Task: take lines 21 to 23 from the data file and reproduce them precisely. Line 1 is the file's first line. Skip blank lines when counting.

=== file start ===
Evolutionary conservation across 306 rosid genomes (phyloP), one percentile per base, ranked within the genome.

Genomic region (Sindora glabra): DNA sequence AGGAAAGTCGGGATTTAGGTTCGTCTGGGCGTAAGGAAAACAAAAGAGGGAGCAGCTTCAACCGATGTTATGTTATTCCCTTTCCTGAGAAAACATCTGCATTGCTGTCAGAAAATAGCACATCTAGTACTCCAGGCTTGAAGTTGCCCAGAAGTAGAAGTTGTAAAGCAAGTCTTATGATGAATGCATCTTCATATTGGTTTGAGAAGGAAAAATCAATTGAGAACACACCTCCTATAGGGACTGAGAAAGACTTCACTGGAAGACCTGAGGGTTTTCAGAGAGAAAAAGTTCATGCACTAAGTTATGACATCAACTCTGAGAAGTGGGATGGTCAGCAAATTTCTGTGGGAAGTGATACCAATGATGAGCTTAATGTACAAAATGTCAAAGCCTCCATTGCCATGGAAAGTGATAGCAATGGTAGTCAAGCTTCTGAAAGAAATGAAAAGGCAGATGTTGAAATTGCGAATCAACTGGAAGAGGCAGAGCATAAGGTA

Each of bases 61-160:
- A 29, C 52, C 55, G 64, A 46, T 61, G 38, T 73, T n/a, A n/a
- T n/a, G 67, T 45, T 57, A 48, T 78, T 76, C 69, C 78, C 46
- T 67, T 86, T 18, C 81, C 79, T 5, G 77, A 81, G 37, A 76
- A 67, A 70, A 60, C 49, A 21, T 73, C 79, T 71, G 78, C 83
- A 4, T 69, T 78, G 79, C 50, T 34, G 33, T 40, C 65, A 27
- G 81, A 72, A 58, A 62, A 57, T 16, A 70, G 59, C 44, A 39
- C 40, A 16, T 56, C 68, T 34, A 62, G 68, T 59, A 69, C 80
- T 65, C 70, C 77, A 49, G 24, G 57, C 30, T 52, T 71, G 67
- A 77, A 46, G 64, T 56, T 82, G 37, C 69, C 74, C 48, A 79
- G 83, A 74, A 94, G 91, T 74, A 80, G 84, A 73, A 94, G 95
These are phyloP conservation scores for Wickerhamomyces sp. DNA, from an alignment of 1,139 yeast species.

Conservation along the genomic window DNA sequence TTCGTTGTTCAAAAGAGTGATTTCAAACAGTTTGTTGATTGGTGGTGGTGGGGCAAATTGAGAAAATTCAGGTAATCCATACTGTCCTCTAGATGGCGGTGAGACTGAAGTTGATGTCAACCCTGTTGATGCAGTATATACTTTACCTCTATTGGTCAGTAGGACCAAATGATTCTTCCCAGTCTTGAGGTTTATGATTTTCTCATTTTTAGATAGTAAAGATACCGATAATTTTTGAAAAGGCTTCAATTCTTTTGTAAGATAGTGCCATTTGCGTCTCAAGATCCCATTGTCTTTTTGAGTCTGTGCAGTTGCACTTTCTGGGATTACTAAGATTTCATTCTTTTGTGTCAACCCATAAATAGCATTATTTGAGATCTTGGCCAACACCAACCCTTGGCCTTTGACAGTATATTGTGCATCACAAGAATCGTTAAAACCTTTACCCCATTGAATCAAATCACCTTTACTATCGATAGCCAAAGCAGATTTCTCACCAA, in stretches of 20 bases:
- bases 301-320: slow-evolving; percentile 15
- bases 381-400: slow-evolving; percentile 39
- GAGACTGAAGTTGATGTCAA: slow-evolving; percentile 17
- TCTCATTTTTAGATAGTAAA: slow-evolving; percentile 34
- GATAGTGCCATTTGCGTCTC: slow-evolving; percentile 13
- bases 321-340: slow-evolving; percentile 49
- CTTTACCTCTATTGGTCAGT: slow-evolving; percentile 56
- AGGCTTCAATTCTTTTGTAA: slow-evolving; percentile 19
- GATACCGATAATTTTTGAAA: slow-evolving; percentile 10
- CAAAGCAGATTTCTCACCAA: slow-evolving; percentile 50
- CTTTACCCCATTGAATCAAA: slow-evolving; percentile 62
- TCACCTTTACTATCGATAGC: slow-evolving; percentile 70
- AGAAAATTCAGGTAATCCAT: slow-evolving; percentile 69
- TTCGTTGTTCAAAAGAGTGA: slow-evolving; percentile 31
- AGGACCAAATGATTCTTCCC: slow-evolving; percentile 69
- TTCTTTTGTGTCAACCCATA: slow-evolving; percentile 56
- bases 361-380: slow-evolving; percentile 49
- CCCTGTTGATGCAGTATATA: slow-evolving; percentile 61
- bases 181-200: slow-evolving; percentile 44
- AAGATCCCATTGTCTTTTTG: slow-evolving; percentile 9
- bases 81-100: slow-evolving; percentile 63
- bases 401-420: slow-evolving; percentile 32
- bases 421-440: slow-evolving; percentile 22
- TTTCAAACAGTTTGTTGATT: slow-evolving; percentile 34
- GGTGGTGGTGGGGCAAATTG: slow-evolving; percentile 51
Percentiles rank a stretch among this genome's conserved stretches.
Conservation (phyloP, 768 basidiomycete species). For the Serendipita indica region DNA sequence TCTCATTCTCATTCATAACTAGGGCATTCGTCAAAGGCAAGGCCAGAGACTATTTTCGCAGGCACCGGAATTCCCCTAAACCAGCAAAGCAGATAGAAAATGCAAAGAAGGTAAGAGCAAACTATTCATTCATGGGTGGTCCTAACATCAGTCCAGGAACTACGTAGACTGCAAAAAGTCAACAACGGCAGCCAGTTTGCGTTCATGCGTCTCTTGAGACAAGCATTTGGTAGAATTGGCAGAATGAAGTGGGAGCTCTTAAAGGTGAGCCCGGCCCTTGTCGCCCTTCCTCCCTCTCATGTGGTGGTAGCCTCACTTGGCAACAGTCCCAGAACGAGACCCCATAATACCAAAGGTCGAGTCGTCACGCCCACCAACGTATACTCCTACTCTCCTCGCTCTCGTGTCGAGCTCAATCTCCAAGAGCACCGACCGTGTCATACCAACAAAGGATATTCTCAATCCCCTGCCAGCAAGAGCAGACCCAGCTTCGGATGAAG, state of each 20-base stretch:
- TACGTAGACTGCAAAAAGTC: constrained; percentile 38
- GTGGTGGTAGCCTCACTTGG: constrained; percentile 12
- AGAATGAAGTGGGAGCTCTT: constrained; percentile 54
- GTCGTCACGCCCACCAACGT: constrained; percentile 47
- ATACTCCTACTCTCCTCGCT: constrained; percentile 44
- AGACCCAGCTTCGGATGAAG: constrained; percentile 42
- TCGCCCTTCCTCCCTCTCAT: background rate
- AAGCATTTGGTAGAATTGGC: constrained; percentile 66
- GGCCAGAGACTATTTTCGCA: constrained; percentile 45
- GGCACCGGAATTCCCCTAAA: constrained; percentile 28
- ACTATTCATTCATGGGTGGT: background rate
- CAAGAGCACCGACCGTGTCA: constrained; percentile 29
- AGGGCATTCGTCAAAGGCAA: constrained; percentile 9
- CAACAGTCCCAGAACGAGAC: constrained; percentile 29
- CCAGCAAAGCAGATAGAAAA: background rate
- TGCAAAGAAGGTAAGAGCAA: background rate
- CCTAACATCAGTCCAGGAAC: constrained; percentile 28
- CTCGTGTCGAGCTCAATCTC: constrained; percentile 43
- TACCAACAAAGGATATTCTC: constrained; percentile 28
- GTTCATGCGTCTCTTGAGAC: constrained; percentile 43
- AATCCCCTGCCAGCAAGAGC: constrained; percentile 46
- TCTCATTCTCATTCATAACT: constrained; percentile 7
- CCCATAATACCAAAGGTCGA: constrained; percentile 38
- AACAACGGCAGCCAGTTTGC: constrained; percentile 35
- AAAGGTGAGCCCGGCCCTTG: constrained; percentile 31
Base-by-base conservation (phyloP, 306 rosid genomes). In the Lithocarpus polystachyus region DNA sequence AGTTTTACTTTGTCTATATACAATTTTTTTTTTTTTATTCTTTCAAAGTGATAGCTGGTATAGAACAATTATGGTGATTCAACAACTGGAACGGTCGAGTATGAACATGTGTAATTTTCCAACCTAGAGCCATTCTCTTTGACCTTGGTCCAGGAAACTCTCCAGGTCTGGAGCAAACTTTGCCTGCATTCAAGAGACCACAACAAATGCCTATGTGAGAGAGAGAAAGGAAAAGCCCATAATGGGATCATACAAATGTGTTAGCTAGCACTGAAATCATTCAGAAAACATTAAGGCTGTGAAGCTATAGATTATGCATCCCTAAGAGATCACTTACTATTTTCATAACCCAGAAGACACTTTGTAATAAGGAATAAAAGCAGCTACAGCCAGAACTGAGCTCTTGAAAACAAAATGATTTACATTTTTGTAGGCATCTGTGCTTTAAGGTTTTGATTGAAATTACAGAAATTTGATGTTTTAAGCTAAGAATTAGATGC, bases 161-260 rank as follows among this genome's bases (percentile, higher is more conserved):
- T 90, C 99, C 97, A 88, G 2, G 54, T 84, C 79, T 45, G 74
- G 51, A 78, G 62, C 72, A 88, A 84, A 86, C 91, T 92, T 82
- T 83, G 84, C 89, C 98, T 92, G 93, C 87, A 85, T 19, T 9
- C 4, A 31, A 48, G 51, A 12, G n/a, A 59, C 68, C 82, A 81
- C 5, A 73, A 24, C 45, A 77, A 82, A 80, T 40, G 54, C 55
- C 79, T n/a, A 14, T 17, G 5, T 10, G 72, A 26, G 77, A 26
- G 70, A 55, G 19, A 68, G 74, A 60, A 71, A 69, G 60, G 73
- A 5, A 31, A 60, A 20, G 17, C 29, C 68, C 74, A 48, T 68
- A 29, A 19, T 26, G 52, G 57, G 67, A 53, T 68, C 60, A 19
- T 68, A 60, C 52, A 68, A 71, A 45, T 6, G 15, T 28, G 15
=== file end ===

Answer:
- bases 321-340: slow-evolving; percentile 49
- CTTTACCTCTATTGGTCAGT: slow-evolving; percentile 56
- AGGCTTCAATTCTTTTGTAA: slow-evolving; percentile 19